5) I anticipate bad decisions and am careful not to overreact when they stumble. More commonly, adults are surprised and disappointed by teens’ mistakes. Then they assert their authority and hand out strict punishments. From this teens learn more about adult power than what they might do differently the next time they have to make a difficult decision. Error prone teens always appreciate it when adults take the time to listen, talk, teach, and individualize necessary punishments.

Weekend Notes—December 18, 2010

Miscellaneous notes unrelated to the blog’s laser focus on questioning education conventional wisdom.

• Saw a great documentary on Yao Ming five years ago. He’s very personable and likable. Since seeing that film I’ve followed him. It’s disappointing to learn he’s out for the season and that he’s probably played his last NBA game. China’s Bill Walton sans the scruffy beard, unrivaled college education, and Grateful Dead vibe.

• The GalPal turned 50 recently. Sometimes a picture is worth a 1,000 words. Fifteen’s gift tells you everything you need to know about what it’s like to live with a teenager.

• For me at least, swimming is very different from running and cycling in that I have to think about my form all the time. I get lazy and revert to muscle memory which means my elbows aren’t high enough, I cross over a bit, my stroke gets too short, and I don’t complete my stroke underwater. The challenge is trying to change these flaws simultaneously. The obvious answer is to work on one at a time, but sometimes when I try to add an additional correction in, the previous fix unravels. And the harder the set and the deeper in a workout, the worse my form. I’d probably be better off just doing slow drills for a month. Whatever I do, I swim nearly identical splits. Today’s 100′s were 1:25′s with toys (paddles/buoy).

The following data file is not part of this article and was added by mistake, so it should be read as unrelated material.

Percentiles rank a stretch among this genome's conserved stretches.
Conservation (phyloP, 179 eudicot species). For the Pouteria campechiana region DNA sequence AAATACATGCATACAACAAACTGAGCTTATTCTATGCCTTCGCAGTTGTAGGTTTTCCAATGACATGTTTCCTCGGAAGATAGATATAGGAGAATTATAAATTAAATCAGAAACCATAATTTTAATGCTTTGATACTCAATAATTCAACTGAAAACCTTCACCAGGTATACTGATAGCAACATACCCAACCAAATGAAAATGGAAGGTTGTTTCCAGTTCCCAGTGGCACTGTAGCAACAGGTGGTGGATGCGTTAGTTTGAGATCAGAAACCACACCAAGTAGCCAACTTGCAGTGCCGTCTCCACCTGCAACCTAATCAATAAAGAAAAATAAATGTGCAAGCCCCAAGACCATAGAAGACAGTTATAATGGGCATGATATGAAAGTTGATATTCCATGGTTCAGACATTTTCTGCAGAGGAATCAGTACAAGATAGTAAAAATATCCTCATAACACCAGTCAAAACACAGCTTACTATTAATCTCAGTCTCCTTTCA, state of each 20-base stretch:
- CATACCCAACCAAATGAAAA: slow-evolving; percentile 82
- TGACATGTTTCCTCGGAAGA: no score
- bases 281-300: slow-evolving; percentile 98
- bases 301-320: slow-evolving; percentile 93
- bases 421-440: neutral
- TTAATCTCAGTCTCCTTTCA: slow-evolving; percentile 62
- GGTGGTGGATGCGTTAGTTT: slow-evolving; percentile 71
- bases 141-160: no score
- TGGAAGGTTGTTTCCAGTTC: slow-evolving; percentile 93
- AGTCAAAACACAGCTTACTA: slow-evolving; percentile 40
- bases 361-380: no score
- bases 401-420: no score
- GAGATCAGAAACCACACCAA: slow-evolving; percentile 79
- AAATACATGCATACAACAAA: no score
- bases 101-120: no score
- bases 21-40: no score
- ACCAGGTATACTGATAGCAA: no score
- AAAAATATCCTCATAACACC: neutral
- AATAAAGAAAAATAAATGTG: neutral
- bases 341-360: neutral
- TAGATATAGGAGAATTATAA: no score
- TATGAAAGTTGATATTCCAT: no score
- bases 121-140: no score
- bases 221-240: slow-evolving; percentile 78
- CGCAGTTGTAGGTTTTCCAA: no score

• Just when I thought Lance was over the 2009 Black Hills Triathlon, he wants me to commit to racing the Boise Half Ironperson with him. He’s dastardly. It has a noon start. I’d begin the run around 3:3op in Boise in mid-June. I was born in Boise and I love symmetry. Maybe, like a Pacific Northwest salmon, I should return to and die in Boise? I’d rather do this race.

• The more minimalist in orientation I become, the less I like traditional Christmas gift giving. I know I should focus on the spirit of the giving and be more appreciative, it just seems most gifts don’t fill any real need and unnecessarily contribute to clutter. If you’re still wondering what to get me, massage gift certificates are $47 at the Briggs YMCA.

• It’s nice having Eighteen home from college. She had a great first trimester. Proud of her and just hoping and praying I can hang with her in the pool Monday.

• In the shocker of the week, I created a twitter account (@PressingPause) and as of today, I have one follower. Look out Linkedin and Facebook.

Thanks for reading. Have a nice weekend.